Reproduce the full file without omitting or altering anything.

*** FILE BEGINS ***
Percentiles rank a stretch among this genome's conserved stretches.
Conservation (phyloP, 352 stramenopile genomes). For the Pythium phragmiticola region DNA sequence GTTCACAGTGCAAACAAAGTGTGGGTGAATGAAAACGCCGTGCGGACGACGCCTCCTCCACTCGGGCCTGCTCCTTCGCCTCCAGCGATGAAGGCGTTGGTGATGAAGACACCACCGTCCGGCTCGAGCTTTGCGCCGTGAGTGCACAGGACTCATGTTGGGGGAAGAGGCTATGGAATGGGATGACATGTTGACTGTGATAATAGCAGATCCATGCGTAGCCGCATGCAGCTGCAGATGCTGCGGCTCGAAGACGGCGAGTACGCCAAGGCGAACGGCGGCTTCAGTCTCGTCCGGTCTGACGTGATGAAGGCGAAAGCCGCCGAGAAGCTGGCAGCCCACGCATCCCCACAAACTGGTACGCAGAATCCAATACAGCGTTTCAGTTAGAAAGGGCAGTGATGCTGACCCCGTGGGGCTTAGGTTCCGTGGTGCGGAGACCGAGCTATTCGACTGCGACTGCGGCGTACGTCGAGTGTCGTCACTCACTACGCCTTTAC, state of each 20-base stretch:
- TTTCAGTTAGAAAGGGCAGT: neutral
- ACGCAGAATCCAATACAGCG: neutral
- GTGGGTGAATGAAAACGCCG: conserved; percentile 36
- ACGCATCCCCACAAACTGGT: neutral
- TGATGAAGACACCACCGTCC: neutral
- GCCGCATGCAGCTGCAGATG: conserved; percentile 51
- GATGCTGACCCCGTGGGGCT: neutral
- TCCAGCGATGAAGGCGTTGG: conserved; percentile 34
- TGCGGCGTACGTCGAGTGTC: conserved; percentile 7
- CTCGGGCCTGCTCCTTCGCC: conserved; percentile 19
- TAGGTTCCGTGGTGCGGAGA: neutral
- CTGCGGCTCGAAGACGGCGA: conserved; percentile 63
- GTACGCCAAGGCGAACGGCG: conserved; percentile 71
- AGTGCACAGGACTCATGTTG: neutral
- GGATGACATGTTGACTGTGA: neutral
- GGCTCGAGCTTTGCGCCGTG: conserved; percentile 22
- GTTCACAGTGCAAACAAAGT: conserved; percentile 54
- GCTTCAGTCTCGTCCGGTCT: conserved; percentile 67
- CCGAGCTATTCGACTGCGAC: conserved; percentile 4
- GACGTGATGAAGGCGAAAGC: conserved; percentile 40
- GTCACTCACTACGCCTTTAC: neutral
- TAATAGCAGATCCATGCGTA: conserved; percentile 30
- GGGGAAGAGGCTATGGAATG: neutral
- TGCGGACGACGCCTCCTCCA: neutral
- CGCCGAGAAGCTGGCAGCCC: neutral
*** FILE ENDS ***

Percentiles rank a stretch among this genome's conserved stretches.
Conservation (phyloP, 352 stramenopile genomes). For the Pythium phragmiticola region DNA sequence GTTCACAGTGCAAACAAAGTGTGGGTGAATGAAAACGCCGTGCGGACGACGCCTCCTCCACTCGGGCCTGCTCCTTCGCCTCCAGCGATGAAGGCGTTGGTGATGAAGACACCACCGTCCGGCTCGAGCTTTGCGCCGTGAGTGCACAGGACTCATGTTGGGGGAAGAGGCTATGGAATGGGATGACATGTTGACTGTGATAATAGCAGATCCATGCGTAGCCGCATGCAGCTGCAGATGCTGCGGCTCGAAGACGGCGAGTACGCCAAGGCGAACGGCGGCTTCAGTCTCGTCCGGTCTGACGTGATGAAGGCGAAAGCCGCCGAGAAGCTGGCAGCCCACGCATCCCCACAAACTGGTACGCAGAATCCAATACAGCGTTTCAGTTAGAAAGGGCAGTGATGCTGACCCCGTGGGGCTTAGGTTCCGTGGTGCGGAGACCGAGCTATTCGACTGCGACTGCGGCGTACGTCGAGTGTCGTCACTCACTACGCCTTTAC, state of each 20-base stretch:
- TTTCAGTTAGAAAGGGCAGT: neutral
- ACGCAGAATCCAATACAGCG: neutral
- GTGGGTGAATGAAAACGCCG: conserved; percentile 36
- ACGCATCCCCACAAACTGGT: neutral
- TGATGAAGACACCACCGTCC: neutral
- GCCGCATGCAGCTGCAGATG: conserved; percentile 51
- GATGCTGACCCCGTGGGGCT: neutral
- TCCAGCGATGAAGGCGTTGG: conserved; percentile 34
- TGCGGCGTACGTCGAGTGTC: conserved; percentile 7
- CTCGGGCCTGCTCCTTCGCC: conserved; percentile 19
- TAGGTTCCGTGGTGCGGAGA: neutral
- CTGCGGCTCGAAGACGGCGA: conserved; percentile 63
- GTACGCCAAGGCGAACGGCG: conserved; percentile 71
- AGTGCACAGGACTCATGTTG: neutral
- GGATGACATGTTGACTGTGA: neutral
- GGCTCGAGCTTTGCGCCGTG: conserved; percentile 22
- GTTCACAGTGCAAACAAAGT: conserved; percentile 54
- GCTTCAGTCTCGTCCGGTCT: conserved; percentile 67
- CCGAGCTATTCGACTGCGAC: conserved; percentile 4
- GACGTGATGAAGGCGAAAGC: conserved; percentile 40
- GTCACTCACTACGCCTTTAC: neutral
- TAATAGCAGATCCATGCGTA: conserved; percentile 30
- GGGGAAGAGGCTATGGAATG: neutral
- TGCGGACGACGCCTCCTCCA: neutral
- CGCCGAGAAGCTGGCAGCCC: neutral